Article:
As previously reported, the Business Growth Fund will target businesses with an average turnover of between £10m and £100m and funding requirements from £2m to £10m.
But how will the Business Growth Fund work in practice? We already know that investment will be in the form of Dragons’ Den-style equity capital, and will be complemented by loans and trade finance offered by the banks. In a report published yesterday, “Supporting UK business“, the British Bankers’ Association (BBA) outlined more key details of how the business growth fund will work:
the minimum equity stake in any business would be 10 per cent
the average duration of the investment is expected to be five years
the fund would operate through a distribution network of regional offices
it will be managed by an independent board and chairman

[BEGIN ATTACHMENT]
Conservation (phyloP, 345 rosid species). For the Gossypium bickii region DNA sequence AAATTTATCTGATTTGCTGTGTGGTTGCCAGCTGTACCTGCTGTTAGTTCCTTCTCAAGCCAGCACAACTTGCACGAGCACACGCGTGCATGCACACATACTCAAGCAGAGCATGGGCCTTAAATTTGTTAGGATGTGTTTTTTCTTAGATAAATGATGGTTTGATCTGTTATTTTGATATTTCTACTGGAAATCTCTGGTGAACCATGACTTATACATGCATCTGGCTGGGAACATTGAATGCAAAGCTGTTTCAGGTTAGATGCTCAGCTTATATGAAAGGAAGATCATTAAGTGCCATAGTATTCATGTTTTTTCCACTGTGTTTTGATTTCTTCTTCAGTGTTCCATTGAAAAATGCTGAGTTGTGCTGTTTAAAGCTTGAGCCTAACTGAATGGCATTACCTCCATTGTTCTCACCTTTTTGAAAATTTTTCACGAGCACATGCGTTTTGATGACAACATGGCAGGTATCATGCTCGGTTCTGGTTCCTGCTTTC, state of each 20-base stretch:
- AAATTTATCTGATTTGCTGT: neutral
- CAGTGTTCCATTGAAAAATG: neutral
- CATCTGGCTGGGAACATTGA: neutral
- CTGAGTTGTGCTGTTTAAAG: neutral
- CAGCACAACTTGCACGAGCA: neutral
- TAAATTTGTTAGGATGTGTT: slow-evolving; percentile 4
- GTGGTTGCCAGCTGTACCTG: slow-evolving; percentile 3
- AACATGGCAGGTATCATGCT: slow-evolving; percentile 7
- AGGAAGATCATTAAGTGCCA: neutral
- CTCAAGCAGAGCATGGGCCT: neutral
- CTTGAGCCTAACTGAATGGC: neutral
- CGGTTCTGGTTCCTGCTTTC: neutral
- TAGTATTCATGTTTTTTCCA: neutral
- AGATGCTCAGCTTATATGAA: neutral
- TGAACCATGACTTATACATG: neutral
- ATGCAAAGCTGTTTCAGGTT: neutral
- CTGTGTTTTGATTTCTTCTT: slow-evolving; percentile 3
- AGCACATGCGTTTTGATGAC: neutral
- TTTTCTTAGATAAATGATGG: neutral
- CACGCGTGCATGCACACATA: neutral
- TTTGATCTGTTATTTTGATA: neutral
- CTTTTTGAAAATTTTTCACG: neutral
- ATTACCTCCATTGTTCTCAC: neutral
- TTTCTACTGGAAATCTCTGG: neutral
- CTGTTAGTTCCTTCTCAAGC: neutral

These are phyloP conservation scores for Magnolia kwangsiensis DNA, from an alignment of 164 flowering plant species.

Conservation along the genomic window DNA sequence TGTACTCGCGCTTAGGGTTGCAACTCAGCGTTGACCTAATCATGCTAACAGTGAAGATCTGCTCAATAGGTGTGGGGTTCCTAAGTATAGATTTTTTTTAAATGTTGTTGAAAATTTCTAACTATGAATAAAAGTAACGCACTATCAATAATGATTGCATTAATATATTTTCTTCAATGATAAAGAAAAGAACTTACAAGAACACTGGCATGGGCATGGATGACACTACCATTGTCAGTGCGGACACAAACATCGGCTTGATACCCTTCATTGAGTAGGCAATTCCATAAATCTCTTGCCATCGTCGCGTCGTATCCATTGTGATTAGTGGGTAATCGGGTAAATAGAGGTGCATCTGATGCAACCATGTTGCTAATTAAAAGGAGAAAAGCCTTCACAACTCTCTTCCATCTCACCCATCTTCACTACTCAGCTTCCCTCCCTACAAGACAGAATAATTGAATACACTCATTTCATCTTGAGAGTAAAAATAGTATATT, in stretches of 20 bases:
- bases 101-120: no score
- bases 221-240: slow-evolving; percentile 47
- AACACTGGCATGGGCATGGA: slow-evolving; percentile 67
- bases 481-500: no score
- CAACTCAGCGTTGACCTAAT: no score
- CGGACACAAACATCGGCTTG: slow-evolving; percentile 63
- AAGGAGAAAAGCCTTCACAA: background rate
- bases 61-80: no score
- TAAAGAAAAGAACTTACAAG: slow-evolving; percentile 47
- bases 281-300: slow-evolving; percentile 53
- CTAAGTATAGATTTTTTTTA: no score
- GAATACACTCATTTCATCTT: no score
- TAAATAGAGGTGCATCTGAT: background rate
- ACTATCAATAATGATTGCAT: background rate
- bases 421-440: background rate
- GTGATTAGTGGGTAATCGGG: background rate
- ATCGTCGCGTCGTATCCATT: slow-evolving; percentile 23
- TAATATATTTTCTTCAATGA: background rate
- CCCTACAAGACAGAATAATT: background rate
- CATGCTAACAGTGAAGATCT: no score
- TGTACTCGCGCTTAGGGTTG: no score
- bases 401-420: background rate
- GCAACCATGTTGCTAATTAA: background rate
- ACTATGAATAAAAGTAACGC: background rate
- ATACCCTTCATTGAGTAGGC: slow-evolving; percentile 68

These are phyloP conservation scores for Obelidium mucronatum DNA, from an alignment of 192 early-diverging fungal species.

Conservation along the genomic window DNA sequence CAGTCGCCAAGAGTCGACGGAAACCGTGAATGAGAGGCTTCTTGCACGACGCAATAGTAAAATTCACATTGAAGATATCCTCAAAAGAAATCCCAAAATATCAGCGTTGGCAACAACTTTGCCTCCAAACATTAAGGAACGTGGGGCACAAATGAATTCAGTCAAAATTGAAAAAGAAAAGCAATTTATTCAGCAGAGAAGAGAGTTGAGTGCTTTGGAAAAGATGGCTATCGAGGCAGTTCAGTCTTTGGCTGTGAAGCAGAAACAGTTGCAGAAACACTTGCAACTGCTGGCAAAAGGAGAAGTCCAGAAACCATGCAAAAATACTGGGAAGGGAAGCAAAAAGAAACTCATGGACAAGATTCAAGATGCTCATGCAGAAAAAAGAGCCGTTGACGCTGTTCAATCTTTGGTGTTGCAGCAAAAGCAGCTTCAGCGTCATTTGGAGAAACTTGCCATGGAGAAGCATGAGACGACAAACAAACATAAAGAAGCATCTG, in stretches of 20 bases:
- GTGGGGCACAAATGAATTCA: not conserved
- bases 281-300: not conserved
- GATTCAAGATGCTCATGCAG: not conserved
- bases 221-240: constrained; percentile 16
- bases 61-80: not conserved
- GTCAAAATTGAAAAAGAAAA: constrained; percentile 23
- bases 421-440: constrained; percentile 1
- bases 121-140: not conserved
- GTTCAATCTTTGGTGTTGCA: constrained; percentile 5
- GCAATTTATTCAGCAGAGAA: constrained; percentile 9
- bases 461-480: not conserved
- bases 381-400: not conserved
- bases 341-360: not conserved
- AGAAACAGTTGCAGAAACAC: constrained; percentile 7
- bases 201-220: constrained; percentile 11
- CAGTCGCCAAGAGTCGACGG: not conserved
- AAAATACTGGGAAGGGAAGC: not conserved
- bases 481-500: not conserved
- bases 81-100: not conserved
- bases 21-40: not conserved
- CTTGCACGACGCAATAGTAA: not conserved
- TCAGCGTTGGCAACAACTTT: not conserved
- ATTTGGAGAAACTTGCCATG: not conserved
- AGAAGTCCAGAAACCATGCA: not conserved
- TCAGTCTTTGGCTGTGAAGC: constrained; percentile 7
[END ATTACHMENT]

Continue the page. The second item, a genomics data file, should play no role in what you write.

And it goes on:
The banks involved in the business growth fund so far include Barclays, HSBC, Lloyds, RBS, Santander and Standard Chartered; which have pledged to “build up” an investment portfolio capped at £1.5bn over a number of years. “As banks, we have an obligation to help the UK economy return to growth,” commented Barclays CEO John Varley, who is also chairman of the BBA’s taskforce. “The private sector will play a key role in the recovery and it’s our job to help viable firms to be successful.” Of course it is. The real question is whether the scheme will actually help the right businesses. It’s obvious that the fund is targeting established medium-sized businesses – with a £10m turnover barrier to entry, the fund isn’t looking for small businesses. To be fair to the BBA taskforce, centralising the banks’ commitments to the fund is a wise move – it will strengthen the firepower of the fund, and give mid-sized businesses a central point of reference to seek investment. And the fact the banks want to get the fund up and running fairly quickly – their target date for starting to assess investments is April 2011 – is promising too. But, as Stephen Campbell of independent VC Panoramic Growth Equity told Real Business, the banks will have to take a hands-off approach for it to work. “The banks should make their commitments and then step back to allow professional fund managers to administer the fund,” he explains. “People who are expert in sourcing, structuring, executing and realising these types of investments will de-risk the investments made by the banks, and should maximise the potential for making strong returns.” Indeed, despite assurances that an independent board will manage the fund, which will be run through regional offices, it’s far from clear who will make the investment decisions. Until the i’s have been dotted and the t’s crossed, we’ll reserve our judgment on the fund’s potential usefulness to British SMEs. Picture source
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